‘Their people were encouraged by the Ministry of Economy and by Mr Tatishvili. We don’t even know most of these people who appear on TV and pose some demands. Several of them are our employees’, said Mamulashvili. 

‘A while ago, some of them on their own, others by our demand, left our company. They don’t work for us. How can they be on strike?’ 

Frontera’s lobbyists in US Congress

Georgia has accused Frontera of violating the terms of their contract by refusing to return to the state land they were no longer using for extraction. 

In January 2018, Georgia filed an appeal against Frontera at the International Arbitration Tribunal. Frontera responded with a counterclaim, claiming $3.5 billion in damages.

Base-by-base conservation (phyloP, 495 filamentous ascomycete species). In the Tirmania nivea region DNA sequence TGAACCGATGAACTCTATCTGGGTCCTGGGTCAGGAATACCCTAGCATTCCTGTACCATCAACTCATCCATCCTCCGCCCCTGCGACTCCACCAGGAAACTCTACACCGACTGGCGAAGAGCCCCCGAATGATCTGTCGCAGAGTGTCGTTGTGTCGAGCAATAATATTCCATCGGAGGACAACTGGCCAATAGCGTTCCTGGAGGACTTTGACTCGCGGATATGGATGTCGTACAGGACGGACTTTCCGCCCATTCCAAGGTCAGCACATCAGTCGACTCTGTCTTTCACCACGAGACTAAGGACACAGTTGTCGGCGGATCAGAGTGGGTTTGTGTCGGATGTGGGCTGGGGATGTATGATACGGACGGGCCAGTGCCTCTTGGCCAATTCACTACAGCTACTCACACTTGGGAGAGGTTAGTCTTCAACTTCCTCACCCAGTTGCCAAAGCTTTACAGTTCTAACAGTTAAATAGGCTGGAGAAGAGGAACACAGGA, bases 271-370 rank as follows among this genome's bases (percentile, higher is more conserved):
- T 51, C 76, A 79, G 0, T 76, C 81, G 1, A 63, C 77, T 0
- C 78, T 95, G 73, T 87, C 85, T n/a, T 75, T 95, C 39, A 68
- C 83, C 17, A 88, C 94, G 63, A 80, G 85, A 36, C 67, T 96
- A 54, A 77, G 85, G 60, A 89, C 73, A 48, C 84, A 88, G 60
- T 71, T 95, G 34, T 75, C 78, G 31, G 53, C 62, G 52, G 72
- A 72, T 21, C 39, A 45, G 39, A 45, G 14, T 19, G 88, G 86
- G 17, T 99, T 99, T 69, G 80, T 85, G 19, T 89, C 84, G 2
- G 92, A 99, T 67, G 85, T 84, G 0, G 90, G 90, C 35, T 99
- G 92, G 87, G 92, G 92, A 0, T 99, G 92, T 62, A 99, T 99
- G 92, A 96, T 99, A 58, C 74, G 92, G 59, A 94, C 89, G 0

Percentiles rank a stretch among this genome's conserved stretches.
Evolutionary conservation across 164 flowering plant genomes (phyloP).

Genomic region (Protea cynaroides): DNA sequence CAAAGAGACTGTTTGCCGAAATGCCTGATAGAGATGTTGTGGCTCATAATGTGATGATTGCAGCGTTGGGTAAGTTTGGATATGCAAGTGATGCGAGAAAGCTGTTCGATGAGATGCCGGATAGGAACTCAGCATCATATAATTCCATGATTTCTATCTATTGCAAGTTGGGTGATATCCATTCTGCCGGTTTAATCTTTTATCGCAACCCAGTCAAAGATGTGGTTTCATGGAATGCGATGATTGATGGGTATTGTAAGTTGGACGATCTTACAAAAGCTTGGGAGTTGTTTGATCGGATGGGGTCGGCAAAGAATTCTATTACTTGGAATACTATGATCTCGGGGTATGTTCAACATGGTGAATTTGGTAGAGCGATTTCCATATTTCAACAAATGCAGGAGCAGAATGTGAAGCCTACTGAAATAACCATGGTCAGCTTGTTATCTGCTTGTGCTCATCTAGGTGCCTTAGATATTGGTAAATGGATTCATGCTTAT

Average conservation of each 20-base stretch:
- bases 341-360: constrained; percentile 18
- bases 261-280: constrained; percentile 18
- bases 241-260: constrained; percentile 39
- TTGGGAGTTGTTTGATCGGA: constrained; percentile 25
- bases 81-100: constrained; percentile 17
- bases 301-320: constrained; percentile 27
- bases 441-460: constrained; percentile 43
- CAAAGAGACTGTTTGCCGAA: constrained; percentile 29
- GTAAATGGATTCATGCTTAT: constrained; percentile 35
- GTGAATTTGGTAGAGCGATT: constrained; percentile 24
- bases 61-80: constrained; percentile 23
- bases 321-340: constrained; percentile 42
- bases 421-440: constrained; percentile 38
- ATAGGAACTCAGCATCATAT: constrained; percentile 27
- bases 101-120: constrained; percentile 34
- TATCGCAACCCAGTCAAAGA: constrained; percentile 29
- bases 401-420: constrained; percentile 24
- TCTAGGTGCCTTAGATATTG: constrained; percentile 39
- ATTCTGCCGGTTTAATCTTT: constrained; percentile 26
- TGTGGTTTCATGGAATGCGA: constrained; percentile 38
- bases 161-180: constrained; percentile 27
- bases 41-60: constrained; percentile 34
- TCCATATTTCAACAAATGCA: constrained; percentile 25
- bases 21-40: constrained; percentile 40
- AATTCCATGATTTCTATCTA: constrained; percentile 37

In April 2020, the government claimed that the tribunal had upheld ‘the vast majority’ of their claims. 

Frontera has disputed this and insisted they are pleased with the tribunal results, which are not public.

Since then, the government has threatened to terminate their contract with Frontera, although they later took a more conciliatory approach.

The dispute has led to a number of highly critical comments from US legislators aimed at the government and the ruling Georgian Dream party.

In January 2020, several US legislators sent letters to Prime Minister Giorgi Gakharia accusing the Georgian Government of ‘aggressive actions against US companies’.

‘For the first time in Georgia’s modern history, your country has been cast in a negative and cautionary light with respect to appropriation from the US Government’, Republican representative Markwayne Mullin wrote on 17 January.